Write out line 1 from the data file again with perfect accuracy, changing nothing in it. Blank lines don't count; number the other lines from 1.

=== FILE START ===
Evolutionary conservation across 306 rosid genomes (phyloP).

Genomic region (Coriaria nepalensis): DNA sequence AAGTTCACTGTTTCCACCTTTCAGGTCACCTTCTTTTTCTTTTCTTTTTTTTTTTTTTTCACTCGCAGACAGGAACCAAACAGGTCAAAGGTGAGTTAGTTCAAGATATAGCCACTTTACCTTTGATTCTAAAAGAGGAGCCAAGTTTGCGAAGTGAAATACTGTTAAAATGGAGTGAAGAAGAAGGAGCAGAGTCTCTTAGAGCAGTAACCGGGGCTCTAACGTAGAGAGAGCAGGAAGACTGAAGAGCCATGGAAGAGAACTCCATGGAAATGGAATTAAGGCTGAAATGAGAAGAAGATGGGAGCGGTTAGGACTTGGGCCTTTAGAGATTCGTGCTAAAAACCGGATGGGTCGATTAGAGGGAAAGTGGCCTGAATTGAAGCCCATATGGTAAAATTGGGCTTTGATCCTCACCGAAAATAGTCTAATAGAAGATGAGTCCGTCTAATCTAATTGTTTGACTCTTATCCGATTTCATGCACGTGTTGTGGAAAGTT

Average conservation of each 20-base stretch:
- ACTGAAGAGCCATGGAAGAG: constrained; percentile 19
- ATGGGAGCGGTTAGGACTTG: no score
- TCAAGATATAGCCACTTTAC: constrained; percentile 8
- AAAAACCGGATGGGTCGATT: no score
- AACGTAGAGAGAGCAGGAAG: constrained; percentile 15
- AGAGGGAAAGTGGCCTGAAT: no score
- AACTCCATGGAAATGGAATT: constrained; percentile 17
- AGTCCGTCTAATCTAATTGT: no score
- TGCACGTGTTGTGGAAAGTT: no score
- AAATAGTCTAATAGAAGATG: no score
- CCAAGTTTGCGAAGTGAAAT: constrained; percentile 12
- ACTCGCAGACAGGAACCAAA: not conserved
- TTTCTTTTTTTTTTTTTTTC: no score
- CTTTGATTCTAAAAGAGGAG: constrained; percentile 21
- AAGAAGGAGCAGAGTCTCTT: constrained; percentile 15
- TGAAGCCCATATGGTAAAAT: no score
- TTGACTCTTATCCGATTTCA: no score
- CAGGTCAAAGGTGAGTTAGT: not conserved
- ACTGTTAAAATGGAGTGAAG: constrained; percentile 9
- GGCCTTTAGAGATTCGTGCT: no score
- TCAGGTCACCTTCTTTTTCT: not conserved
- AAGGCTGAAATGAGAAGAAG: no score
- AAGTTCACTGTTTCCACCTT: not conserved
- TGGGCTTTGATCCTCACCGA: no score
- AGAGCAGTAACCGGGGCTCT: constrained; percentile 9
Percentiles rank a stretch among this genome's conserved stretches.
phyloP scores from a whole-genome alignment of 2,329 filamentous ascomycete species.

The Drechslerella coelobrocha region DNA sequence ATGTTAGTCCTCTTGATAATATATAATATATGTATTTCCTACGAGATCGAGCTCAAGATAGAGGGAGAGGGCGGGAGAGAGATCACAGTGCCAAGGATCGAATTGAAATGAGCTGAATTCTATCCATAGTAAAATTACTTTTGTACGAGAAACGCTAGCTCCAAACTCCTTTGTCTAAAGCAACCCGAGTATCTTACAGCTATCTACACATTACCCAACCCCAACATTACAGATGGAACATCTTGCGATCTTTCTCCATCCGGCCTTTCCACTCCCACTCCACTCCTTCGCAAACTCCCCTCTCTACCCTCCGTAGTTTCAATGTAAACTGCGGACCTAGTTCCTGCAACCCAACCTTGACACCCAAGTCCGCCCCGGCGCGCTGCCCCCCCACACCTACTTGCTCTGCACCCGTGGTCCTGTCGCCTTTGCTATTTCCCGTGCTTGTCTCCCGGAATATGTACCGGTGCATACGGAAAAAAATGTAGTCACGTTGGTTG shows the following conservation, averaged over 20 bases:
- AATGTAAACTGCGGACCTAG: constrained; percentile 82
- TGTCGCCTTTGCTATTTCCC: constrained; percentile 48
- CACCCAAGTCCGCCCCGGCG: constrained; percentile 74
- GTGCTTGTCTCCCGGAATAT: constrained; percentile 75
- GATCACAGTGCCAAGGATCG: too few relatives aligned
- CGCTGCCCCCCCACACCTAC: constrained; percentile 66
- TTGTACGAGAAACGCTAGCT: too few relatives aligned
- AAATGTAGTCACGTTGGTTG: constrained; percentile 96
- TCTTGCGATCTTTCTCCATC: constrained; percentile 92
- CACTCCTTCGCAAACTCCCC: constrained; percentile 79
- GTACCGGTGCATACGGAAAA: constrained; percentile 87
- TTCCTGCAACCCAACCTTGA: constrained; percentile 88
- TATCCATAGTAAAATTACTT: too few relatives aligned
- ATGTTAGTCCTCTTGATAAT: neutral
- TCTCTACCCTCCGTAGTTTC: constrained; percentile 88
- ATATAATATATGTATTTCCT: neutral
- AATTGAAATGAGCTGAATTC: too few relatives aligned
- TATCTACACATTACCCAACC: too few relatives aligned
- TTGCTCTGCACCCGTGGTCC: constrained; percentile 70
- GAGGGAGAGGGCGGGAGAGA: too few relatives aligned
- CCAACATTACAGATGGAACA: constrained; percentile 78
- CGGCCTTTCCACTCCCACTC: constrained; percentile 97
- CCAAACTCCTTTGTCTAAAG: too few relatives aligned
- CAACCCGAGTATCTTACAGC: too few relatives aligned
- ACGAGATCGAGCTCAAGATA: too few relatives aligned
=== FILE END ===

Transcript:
Evolutionary conservation across 306 rosid genomes (phyloP).